Management and design are key. Local governments can also help protect the entire community - including new affordable housing residents themselves-by attending to details at the project level. Most important is effective professional management on site, with strong tenant-screening and good security systems. Design, too can play an important role in protecting residents and neighbors of high-density or affordable housing, especially by ensuring visibility. New developments should also contain a mix of unit types to accommodate different kinds of households. When residents have different occupations and family types, there will probably also be someone home in the development almost all the time.

Case Study

CARIÑO VISTAAffordable housing fits into Rancho Santa Margarita: Habitat's Carino Vista with neighboring single-family homes in the background.
Partnership Builds Community in Orange County

After The Fieldstone Company received its development approvals in the Orange County new town of Rancho Santa Margarita, it decided that the area also needed new affordable housing for low-income homebuyers. Working poor families, earning between $12,000 and $20,000 a year, lacked the resources to buy a home in one of the country's least affordable housing markets.

Fieldstone decided to work toward this goal with the Orange County chapter of Habitat for Humanity. Habitat, for several years one of the nation's largest non-profit homebuilders, usually develops a few homes at a time in built-up neighborhoods. Relying on at least 600 hours of "sweat equity" by prospective homeowners, donated time by community volunteers, and donated materials from local builders and businesses, the company has been responsible for the construction of over 20,000 homes since 1976 with no government subsidies. "Cariño Vista" would differ from this pattern. Its 48 stacked-flat condominiums would constitute the largest single-phase project in Habitat's history. Its location on a two-acre site in a mostly vacant portion of a newly planned community would also break from Habitat's mostly infill orientation.

Luckily for Fieldstone and Habitat, the landowner-the Rancho Santa Margarita Company still had development capacity that it didn't plan to use, and allowed Fieldstone to use some of that capacity to build Cariño Vista. Additionally, Fieldstone drew strong support from Orange County, which expedited permit processing and waived costly fees.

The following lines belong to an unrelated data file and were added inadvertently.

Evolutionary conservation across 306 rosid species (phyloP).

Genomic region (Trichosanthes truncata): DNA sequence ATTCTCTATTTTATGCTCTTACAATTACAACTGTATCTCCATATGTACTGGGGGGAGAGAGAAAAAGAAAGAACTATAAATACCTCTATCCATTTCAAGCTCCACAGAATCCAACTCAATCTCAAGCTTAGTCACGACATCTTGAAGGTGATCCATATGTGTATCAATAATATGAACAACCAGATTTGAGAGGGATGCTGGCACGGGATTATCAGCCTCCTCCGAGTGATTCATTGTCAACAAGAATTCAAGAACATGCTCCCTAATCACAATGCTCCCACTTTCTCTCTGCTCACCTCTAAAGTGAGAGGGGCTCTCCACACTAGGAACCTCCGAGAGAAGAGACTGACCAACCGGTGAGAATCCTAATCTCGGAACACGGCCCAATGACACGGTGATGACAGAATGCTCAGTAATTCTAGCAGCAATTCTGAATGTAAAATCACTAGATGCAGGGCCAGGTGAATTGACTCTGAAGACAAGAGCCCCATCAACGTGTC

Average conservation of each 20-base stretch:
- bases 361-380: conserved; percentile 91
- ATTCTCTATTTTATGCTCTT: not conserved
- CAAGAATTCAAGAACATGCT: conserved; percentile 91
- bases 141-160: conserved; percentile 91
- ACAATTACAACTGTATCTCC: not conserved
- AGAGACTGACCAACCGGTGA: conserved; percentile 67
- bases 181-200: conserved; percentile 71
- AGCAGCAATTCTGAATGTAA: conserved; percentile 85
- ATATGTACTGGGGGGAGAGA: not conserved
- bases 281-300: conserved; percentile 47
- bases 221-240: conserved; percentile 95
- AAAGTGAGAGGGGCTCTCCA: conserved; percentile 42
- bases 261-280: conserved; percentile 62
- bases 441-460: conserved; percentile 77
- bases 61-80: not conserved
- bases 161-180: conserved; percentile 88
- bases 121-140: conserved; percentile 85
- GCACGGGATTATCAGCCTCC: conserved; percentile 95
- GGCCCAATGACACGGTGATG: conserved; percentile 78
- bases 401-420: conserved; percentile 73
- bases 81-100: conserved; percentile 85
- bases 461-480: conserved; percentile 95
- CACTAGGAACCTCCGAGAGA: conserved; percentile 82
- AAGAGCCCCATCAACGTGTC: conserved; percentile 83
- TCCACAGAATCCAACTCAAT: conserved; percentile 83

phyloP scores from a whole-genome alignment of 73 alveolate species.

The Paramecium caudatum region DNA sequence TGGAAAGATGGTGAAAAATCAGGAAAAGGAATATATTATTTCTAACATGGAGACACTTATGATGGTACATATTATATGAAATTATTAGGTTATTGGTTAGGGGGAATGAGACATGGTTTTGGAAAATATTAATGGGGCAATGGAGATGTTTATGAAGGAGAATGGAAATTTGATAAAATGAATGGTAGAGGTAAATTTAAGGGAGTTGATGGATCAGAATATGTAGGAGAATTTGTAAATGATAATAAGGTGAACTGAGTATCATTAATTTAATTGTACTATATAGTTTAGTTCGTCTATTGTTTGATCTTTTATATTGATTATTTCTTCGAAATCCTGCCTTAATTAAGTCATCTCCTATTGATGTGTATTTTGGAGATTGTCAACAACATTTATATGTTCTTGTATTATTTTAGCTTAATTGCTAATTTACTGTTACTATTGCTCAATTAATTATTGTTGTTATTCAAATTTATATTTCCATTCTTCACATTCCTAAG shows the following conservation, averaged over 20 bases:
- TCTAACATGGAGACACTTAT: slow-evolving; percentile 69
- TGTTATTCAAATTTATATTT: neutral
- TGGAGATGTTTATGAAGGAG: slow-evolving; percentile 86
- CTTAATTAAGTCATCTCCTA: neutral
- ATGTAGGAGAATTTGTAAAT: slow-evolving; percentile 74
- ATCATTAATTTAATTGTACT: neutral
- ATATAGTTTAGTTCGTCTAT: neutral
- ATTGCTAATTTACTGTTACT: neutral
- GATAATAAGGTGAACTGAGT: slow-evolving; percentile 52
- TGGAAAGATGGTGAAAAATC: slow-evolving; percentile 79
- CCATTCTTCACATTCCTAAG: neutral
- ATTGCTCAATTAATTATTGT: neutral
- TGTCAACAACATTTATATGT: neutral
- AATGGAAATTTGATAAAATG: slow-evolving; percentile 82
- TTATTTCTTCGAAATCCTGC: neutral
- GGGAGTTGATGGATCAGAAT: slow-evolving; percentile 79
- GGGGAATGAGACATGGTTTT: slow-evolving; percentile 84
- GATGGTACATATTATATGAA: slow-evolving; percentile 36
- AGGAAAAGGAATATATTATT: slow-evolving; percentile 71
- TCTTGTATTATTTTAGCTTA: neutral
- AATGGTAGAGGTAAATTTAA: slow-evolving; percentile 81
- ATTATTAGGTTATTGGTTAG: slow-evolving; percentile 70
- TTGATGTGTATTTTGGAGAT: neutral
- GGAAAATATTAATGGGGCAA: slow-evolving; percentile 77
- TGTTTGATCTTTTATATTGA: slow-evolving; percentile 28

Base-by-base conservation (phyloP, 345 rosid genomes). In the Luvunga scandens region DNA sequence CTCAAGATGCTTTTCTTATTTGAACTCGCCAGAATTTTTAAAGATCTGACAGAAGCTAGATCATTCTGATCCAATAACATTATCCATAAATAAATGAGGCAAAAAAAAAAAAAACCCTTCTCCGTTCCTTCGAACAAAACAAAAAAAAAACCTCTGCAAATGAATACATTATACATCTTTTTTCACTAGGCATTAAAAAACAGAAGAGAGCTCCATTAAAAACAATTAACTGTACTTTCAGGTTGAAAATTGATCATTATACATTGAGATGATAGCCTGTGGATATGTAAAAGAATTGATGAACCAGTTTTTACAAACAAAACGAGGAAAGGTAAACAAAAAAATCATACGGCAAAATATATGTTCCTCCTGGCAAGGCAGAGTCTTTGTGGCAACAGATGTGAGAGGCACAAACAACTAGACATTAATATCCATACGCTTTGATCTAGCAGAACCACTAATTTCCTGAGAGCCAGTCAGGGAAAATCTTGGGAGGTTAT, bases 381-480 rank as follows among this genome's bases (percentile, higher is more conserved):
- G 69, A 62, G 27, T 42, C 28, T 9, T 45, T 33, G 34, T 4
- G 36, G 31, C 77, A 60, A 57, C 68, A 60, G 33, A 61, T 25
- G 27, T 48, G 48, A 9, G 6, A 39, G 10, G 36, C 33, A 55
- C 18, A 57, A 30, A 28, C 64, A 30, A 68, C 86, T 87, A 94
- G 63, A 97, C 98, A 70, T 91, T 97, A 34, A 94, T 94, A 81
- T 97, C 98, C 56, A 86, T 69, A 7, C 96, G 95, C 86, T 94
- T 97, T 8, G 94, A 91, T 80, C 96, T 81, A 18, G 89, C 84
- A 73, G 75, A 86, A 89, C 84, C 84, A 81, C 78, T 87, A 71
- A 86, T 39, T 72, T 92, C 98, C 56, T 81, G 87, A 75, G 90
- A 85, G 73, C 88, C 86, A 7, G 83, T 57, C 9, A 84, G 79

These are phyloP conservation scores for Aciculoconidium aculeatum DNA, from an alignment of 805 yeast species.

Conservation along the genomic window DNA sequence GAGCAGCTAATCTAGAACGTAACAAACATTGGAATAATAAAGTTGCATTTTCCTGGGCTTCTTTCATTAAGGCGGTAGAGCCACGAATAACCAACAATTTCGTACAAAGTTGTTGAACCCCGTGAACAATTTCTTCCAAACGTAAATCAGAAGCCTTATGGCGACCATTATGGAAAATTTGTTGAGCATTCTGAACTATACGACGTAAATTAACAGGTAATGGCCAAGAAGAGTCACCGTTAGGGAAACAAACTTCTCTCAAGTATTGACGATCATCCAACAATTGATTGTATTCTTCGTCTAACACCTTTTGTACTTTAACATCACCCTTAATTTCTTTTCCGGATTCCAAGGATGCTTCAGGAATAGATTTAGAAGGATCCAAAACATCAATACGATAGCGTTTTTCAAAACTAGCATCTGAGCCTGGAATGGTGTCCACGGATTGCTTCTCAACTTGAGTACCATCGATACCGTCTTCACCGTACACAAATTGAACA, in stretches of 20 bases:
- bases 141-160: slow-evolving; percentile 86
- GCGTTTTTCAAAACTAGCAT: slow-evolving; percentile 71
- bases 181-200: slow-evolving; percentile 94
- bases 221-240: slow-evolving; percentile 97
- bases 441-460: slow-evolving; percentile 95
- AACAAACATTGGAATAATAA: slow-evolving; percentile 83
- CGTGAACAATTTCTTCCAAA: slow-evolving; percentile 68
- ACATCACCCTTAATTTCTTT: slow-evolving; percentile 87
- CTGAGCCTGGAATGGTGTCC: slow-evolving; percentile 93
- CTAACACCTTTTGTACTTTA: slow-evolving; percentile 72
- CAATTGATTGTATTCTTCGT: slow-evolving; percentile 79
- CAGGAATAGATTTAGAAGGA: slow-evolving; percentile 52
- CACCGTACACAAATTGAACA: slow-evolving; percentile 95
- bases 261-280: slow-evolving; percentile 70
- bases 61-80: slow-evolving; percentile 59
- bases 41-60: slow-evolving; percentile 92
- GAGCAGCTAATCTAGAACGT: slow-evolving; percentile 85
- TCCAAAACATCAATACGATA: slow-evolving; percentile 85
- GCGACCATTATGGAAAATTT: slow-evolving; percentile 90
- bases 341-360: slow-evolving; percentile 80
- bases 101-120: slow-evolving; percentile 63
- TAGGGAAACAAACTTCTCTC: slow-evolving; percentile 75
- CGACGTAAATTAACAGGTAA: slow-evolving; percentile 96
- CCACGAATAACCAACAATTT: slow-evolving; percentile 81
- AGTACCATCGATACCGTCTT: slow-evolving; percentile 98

Cariño Vista's architecture, by Clark Forest Butts of Berkus Group Architects (Irvine), fit carefully into Rancho Santa Margarita. Clark drew on the design of the large single-family homes overlooking the project to determine the site-plan and exterior design of the townhomes, and added design features- hip-roof construction, one-story units on the edges, and recessed stairways-to reduce massiveness. Fortuitously, the donated materials included stucco and roof-tiles that were exactly the same as those used in construction of the neighboring single-family homes. As a result, the similarity between the affordable townhomes and luxury dwellings did not end at the outlines of the homes; it extended all the way to the color.

To facilitate integration of the new residents with the rest of the neighborhood, The Fieldstone Company and Habitat for Humanity sponsored picnics and other social events. Former President Jimmy Carter, a longtime Habitat supporter, was on hand for the groundbreaking, increasing both visibility and acceptance for the project. And Fieldstone chose the project's name to help it fit into Rancho Santa Margarita, where many neighborhoods are "Vistas." All these elements encouraged existing residents to begin thinking of Cariño Vista's residents as members of the community even before they moved in.


In the 1990s, California’s persistent affordable housing shortage has become so commonplace that it seems natural. Planners and elected officials must stop believing another pervasive myth: that they can do nothing to create affordable housing. This document shows that many California communities have stopped believing that they lack the creativity, resources, and will to house all those who need shelter. And as a result, they have established that, in fact, California communities can become more open, more accepting, and better places for oldtimers, new immigrants, or their own children.

Friday, October 5, 2012

Will Marinwood-Lucas Valley be governed by a Regional Government?

*WARNING: Political content may offend some viewers.
Note: The above video provides a window on the regional government movement as promoted and supported by President Obama's senior advisors.  It provides context for the regional government movement also espoused by the words and actions of the Association of Bay Area Governments and the One Bay Area Plan.
It is much more than just housing....
We debated posting this video during the election season since we are not interested in commenting on national politics.  Viewers are encouraged to learn more about the regional government movement and come to their own conclusions.
The Association of Bay Area Governments is responsbile for the Regional Housing Allocations and Priority Development Areas that will transform Marinwood-Lucas Valley from a sleepy bedroom community to an urbanized transit oriented development area. 
Under the current proposed housing development plans, our population may grow by 25%.  Over 83% of all low income housing for unincorporated Marin in the 2012 Housing Element is located in Marinwood/Lucas Valley from St Vincents/Silvera Ranch to Big Rock.